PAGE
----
Campus debate covers gun rights, immigration


Olivia Swenson-Hultz

Jon Bell, a Public Administations major and Sam Cundari a political science major of the Eiu College Republicans target The Eiu College Democrats on areas such as The Democratic party’s tatics for gaining voting apeal.

Samuel Nusbaum, Administration Reporter

Less than a week until the election, the College Democrats and College Republicans debated gun rights; immigration and voting rights took place Wednesday evening.

Austin Mejdrich, Frida Arellano and Jonathan Williams represented the Democrats. Jon Bell, Sam Cundari, and Jay Abell represented the Republicans.

When it came to gun control, Williams said the gun laws work and they are not the problem, the problem lies in the gun industry itself.

“These guns are being promoted and sold based off of fear,” Williams said.

Williams said the gun problem also has to do with the culture of the country. He said people do not trust each other anymore and are told the person across from them may want to kill them.

Decisions must be made off facts and not fear, Williams said.

Cundari agreed with the culture statement Williams made, but made their own point about gun shows. Cundari said the “gun show loophole” is a myth.

He said only a pair of people at the shows are actually selling firearms and a federal firearms license is needed. He said they want guns out of the hands of individuals who are unfit to own them, while still allowing people who are fit to have them, to get them.

On immigration, Arellano said the current policies are outdated.

People who have been living in the country for decades are still waiting for their green card and the idea that undocumented people are receiving welfare is a lie, Arellano said.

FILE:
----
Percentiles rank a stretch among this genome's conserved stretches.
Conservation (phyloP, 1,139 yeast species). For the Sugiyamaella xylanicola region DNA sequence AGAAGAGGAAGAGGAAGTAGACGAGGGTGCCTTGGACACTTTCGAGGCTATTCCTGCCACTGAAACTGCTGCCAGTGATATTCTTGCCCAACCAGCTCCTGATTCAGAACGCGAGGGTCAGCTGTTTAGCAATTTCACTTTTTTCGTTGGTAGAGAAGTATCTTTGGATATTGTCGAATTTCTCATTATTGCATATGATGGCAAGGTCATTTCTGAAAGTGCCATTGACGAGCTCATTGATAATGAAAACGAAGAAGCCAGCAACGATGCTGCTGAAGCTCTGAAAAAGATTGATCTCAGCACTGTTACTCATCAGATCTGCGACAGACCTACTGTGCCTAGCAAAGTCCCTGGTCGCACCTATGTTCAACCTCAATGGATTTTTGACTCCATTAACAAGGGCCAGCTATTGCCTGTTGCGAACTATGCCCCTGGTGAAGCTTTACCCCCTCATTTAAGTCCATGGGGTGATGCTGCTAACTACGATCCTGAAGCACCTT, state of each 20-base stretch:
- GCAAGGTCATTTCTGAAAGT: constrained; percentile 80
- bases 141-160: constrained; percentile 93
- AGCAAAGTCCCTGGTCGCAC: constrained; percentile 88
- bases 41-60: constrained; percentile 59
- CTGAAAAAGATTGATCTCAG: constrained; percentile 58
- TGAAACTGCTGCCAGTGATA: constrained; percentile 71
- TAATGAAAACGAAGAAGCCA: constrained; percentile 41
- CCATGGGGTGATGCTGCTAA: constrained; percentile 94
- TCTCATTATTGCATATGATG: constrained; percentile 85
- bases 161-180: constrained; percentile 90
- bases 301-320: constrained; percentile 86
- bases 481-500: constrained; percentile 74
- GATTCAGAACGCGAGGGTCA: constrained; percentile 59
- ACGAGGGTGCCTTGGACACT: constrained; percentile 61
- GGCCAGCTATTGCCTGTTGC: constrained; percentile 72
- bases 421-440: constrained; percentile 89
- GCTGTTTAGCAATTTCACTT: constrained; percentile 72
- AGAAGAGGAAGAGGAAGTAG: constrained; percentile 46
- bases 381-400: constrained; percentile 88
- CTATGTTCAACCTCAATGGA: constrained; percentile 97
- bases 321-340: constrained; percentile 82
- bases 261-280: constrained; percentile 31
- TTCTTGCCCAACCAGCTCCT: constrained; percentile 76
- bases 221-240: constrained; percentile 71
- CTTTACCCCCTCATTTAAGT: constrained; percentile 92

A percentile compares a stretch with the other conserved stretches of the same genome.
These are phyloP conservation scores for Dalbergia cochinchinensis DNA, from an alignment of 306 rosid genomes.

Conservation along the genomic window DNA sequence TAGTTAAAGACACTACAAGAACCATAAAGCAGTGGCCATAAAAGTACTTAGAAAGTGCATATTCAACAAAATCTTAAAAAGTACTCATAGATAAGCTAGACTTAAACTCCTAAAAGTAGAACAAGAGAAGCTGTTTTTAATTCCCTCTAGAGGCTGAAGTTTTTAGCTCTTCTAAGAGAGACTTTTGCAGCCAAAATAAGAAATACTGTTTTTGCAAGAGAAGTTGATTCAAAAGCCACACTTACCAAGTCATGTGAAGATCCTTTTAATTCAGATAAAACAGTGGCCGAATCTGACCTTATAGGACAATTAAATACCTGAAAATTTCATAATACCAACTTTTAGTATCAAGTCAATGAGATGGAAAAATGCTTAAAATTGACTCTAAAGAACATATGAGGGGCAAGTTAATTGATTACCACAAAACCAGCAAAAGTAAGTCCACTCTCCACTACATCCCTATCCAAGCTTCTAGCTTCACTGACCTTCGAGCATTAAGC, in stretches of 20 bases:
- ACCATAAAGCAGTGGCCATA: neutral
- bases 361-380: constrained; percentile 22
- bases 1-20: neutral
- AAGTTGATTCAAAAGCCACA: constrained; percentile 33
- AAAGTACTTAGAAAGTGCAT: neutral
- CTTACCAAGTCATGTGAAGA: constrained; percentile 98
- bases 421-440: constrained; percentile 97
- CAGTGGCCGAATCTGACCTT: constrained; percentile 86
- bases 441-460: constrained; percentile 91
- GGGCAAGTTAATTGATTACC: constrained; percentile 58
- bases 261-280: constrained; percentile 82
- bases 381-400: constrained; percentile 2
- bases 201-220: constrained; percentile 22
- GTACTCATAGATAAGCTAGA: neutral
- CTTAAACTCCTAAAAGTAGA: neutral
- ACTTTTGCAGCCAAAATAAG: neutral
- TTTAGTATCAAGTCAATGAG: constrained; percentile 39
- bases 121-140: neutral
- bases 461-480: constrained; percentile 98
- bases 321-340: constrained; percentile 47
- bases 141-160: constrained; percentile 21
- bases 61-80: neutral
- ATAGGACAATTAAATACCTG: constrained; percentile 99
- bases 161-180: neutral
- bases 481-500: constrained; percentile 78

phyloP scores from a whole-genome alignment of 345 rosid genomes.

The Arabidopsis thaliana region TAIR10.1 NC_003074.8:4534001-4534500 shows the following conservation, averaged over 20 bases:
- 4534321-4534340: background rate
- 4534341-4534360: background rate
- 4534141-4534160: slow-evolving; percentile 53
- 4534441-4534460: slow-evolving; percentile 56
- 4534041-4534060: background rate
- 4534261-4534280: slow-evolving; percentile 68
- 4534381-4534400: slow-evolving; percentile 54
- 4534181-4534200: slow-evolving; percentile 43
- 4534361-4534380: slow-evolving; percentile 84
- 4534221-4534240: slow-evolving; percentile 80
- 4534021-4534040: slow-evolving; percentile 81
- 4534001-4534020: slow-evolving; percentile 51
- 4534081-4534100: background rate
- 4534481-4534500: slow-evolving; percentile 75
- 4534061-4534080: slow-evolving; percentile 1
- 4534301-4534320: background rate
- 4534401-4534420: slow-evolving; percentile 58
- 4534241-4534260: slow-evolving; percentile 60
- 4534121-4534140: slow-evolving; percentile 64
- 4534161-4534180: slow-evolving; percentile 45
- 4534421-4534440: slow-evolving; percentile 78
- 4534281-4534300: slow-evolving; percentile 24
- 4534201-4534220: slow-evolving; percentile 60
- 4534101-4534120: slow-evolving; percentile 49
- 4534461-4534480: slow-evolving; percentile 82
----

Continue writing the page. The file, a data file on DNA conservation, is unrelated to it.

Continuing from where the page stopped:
She said those who have come in and not broken the law deserve to stay in the country.

Cundari said the people who cross the border without any papers or who stay after their papers have expired are criminals.

He argued the United States has an obligation to look after their own citizens before they try to help anyone else.

He used the example of Saudi Arabia and how they handle their borders, as they either send back illegal immigrants or kill them.

He also asked why the U.S. is taking in so many refugees even though countries in the Middle East like Saudi Arabia are closer to Syrian culture and language, so the refugees would not have to try and learn a new culture and language if they went there.

When it came to whether a former felon deserves to vote, the Democrats say yes. They want people to vote, and see them not being able to as a form of voter suppression.

The Republicans said the three-strike rule, which gives people convicted of a violent crime three times an automatic life sentence, was made under the Clinton administration and that took away the felon’s right to vote.

When it came time for closing arguments, The Democrats said everything good that has happened to the country is due to their party’s work. They gave examples such as the 40-hour workweek, the killing of terrorist leader Osama Bin Laden and the Federal Deposit Insurance Corporation, which provides insurance to depositors in U.S. banks.

Abell said the strength of the nation relies on the individual.

“Washington, D.C. does not know how to run your lives better than you do,” Abell said.

Mark Grubb, a junior history education major, said he thought the Democrats won the debate overall. He said he thought they had a good point about needing stricter gun laws. However, he wishes both sides would have talked about the environment.

“It is the most important issue of our time,” Grubb said.

Student Abdullah Wail said he thought the debate was a tie between the two sides and it was informative overall.

He said he liked how the Democrats wanted fewer restrictions on immigration. He said the Republicans went off topic at times, going on tangents, but he liked how they were pro-gun and cited the Second Amendment as their reasoning.

Wail said he is not going to vote because he is from Saudi Arabia and was intrigued when his country was brought up during the debate.

He said they accepted more than 700,000 refugees and helped fund refugee camps in other countries.

“They built a city north of Jordan,” Wail said.

Samuel Nusbaum can be reached at 581-2812 or at [email protected]